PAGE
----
You know the rest. In the books you have read
How the British Regulars fired and fled,—
How the farmers gave them ball for ball,
From behind each fence and farmyard wall,
Chasing the redcoats down the lane,
Then crossing the fields to emerge again
Under the trees at the turn of the road,
And only pausing to fire and load.

So through the night rode Paul Revere;
And so through the night went his cry of alarm
To every Middlesex village and farm,—
A cry of defiance, and not of fear,
A voice in the darkness, a knock at the door,
And a word that shall echo for evermore!
For, borne on the night-wind of the Past,
Through all our history, to the last,
In the hour of darkness and peril and need,
The people will waken and listen to hear
The hurrying hoof-beats of that steed,
And the midnight message of Paul Revere.”

“Paul Revere's Ride” poem by Henry Wadsworth Longfellow

Image from “Paul Revere, the torch bearer of the revolution”, published in 1916

Howard Ehmke of the Boston Red Sox and Bob Shawkey of the New York Yankees at Yankee Stadium, Bronx, New York City, on Opening Day, April 18, 1923
It was the first game played at the original Yankee Stadium. 

Ehmke pitched a no-hitter later that season and Shawkey and his New York Yankees would go on to win their first World Series that year. 

Image from LOC, no known restrictions 

"U.S. Army Air Force B-25B Mitchell medium bomber, one of 16 involved in the Doolittle Raid, takes off from the flight deck of the USS Hornet for an air raid on Japan”

 April 18, 1942

via Wikimedia Commons, public domain

U.S. Custom House (Federal Hall) with statue of George Washington, Wall Street, New York City 

 Image dated April 18, 1937

via LOC, no known restrictions 

On today's date April 18, 1813, James McCune Smith, the first African American physician to receive a medical degree was born in Manhattan, New York.  

Smith graduated from the University of Glasgow in Scotland where he received multiple degrees between 1835-1837.

Photo: Schomburg Center for Research in Black Culture, Photographs and Prints Division, The New York Public Library. "James McCune Smith, physician and abolitionist." New York Public Library Digital Collections.

The first dance ever held in Elmore City, Oklahoma took place on April 18, 1980. The ban on dancing had existed since the 1890s and ended when the school board approved a high school prom. The ban and the events that ended it inspired the 1984 film “Footloose.”

Shown is a stage production of the film. Image by meetmeatthemuny , CCA-SA 4.0 International

Barbara Hale, born April 18, 1922, made a string of films for RKO and Columbia in the 1940s and ‘50’s. She was considering leaving show business when she accepted her most famous role, that of Della Street, legal secretary to television attorney Perry Mason. She’s shown here with co-star Raymond Burr.

Image via Wikimedia Commons, no known copyright, public domain in the US.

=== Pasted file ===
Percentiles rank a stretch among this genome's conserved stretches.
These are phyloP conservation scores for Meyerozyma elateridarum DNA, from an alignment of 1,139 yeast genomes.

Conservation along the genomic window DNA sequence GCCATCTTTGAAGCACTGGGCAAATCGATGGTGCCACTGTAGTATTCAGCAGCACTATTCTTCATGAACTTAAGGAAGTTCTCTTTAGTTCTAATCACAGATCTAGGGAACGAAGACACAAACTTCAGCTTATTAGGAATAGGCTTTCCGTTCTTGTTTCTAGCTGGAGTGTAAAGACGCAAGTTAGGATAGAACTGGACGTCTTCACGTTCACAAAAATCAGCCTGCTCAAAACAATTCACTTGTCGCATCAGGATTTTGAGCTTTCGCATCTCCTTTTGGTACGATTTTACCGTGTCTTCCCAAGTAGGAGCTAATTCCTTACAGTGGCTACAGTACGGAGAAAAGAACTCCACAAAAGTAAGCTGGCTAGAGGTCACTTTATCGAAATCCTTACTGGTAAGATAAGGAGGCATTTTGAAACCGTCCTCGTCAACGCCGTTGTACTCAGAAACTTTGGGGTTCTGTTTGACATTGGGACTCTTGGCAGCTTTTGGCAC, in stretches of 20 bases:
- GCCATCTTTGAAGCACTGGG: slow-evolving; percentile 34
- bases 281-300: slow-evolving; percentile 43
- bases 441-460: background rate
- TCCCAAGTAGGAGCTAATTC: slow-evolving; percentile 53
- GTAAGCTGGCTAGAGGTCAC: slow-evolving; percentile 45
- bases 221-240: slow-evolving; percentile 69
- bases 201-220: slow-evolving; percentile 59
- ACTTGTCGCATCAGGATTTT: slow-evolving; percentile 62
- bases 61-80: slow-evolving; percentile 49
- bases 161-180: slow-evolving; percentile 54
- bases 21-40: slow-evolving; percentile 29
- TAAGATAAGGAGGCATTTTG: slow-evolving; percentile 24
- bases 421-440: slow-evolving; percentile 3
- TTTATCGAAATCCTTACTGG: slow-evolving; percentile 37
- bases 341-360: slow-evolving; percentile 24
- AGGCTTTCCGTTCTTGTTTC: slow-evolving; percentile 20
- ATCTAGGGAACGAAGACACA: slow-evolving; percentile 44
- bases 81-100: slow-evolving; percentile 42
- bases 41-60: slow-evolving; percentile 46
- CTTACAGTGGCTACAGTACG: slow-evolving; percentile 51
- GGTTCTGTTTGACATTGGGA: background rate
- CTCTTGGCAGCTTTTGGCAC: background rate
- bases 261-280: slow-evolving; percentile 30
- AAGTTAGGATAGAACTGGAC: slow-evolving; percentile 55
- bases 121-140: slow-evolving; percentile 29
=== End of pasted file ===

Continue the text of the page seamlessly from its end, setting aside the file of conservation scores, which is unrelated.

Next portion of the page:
“Wahoo” Sam Crawford, the pro baseball player who has more triples than any other player in major league history, was born on April 18, 1880 in Wahoo, Nebraska. 

Image via Wikimedia Commons, public domain in the US.

April 18, 1938 is an important date for many super hero fans as it marks the first time that Superman appeared in a comic book. Issue #1 may have been issued on 4/18 but its cover is dated June.

You can see most of the famous cover in this collage (on the right) with Superman lifting the green car.

Image via Shutterstock 

April 18, 1847

“All is ready. The night-watch is past. Twiggs' division, which has rested on its arms, is rousing itself at the first light. The gallant artillerymen and engineers on the hill cut away the light brush in front of their guns, and now the heavy cannon begin their fire on the hill batteries. Their thunder tones are echoed from the mountain sides, and returned from the pieces of the enemy. The division of Twiggs is marching. The volunteers of Shields are hurrying on to seize the Jalapa road in rear of Santa Anna. Cerro Gordo now opens its plunging fire on Twiggs, and the issue has come. Cerro Gordo must be stormed. The storm is led by the gallant Harney. They fight under the eye of Scott. Here march the rifles, the 1st artillery, the 7th infantry; and near them, and with them storming the heights, are the 2d and the 3d infantry, and the 4th artillery. These are the regulars of Twiggs, and here they march up the rocky ascent, so steep that they must climb as they go, and with no covering but the very steepness of the hill. They receive a plunging fire in front and a rolling fire on the flanks — but, on they go. On — on, Harney leads his men. The front rank melts away before the shot ; but they stop not till the hill is gained, and then a long and loud shout echoes from the mountain sides — Cerro Gordo is gained!”

From: Life and services of General Winfield Scott, including the siege of Vera Cruz, the battle of Cerro Gordo, and the battles in the valley of Mexico, to the conclusion of peace, and his return to the United States by Edward Deering Mansfield, published in 1852 https://archive.org/details/lifeservicesofge02mans/page/384/mode/1up?q=Cerro+Gordo&view=theater 
Source says no known restrictions